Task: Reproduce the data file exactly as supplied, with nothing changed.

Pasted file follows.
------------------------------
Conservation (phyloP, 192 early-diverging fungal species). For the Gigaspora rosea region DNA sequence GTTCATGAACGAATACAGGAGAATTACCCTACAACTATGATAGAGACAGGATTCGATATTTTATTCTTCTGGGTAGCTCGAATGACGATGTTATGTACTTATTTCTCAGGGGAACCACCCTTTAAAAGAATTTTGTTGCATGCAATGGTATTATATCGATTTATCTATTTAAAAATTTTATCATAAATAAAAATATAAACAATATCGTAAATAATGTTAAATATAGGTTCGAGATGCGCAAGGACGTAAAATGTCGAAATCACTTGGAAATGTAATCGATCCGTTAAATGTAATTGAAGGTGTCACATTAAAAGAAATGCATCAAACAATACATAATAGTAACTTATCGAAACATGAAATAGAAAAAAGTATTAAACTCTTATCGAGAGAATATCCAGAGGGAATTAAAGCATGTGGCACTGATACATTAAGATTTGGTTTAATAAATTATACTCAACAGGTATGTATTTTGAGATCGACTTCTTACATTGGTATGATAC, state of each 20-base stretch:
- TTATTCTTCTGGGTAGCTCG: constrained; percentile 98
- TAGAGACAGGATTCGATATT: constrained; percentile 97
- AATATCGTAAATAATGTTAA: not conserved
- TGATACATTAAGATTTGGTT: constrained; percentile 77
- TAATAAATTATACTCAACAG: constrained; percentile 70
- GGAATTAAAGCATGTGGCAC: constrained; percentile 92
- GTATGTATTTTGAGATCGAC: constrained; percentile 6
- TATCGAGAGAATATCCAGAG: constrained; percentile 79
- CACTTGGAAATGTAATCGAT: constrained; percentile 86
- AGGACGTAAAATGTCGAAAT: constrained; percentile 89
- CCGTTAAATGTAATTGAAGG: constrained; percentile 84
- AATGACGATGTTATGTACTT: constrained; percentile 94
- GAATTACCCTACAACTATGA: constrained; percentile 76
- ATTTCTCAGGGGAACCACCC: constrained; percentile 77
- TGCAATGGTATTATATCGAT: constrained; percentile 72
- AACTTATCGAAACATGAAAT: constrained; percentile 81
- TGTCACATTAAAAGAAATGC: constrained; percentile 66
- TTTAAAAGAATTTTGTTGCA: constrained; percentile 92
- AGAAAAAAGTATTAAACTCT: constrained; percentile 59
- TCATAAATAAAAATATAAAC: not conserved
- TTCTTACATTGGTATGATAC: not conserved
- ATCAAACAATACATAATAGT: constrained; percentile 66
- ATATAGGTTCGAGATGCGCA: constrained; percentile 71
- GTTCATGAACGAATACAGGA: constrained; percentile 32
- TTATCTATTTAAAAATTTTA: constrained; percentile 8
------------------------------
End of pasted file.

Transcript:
Conservation (phyloP, 192 early-diverging fungal species). For the Gigaspora rosea region DNA sequence GTTCATGAACGAATACAGGAGAATTACCCTACAACTATGATAGAGACAGGATTCGATATTTTATTCTTCTGGGTAGCTCGAATGACGATGTTATGTACTTATTTCTCAGGGGAACCACCCTTTAAAAGAATTTTGTTGCATGCAATGGTATTATATCGATTTATCTATTTAAAAATTTTATCATAAATAAAAATATAAACAATATCGTAAATAATGTTAAATATAGGTTCGAGATGCGCAAGGACGTAAAATGTCGAAATCACTTGGAAATGTAATCGATCCGTTAAATGTAATTGAAGGTGTCACATTAAAAGAAATGCATCAAACAATACATAATAGTAACTTATCGAAACATGAAATAGAAAAAAGTATTAAACTCTTATCGAGAGAATATCCAGAGGGAATTAAAGCATGTGGCACTGATACATTAAGATTTGGTTTAATAAATTATACTCAACAGGTATGTATTTTGAGATCGACTTCTTACATTGGTATGATAC, state of each 20-base stretch:
- TTATTCTTCTGGGTAGCTCG: constrained; percentile 98
- TAGAGACAGGATTCGATATT: constrained; percentile 97
- AATATCGTAAATAATGTTAA: not conserved
- TGATACATTAAGATTTGGTT: constrained; percentile 77
- TAATAAATTATACTCAACAG: constrained; percentile 70
- GGAATTAAAGCATGTGGCAC: constrained; percentile 92
- GTATGTATTTTGAGATCGAC: constrained; percentile 6
- TATCGAGAGAATATCCAGAG: constrained; percentile 79
- CACTTGGAAATGTAATCGAT: constrained; percentile 86
- AGGACGTAAAATGTCGAAAT: constrained; percentile 89
- CCGTTAAATGTAATTGAAGG: constrained; percentile 84
- AATGACGATGTTATGTACTT: constrained; percentile 94
- GAATTACCCTACAACTATGA: constrained; percentile 76
- ATTTCTCAGGGGAACCACCC: constrained; percentile 77
- TGCAATGGTATTATATCGAT: constrained; percentile 72
- AACTTATCGAAACATGAAAT: constrained; percentile 81
- TGTCACATTAAAAGAAATGC: constrained; percentile 66
- TTTAAAAGAATTTTGTTGCA: constrained; percentile 92
- AGAAAAAAGTATTAAACTCT: constrained; percentile 59
- TCATAAATAAAAATATAAAC: not conserved
- TTCTTACATTGGTATGATAC: not conserved
- ATCAAACAATACATAATAGT: constrained; percentile 66
- ATATAGGTTCGAGATGCGCA: constrained; percentile 71
- GTTCATGAACGAATACAGGA: constrained; percentile 32
- TTATCTATTTAAAAATTTTA: constrained; percentile 8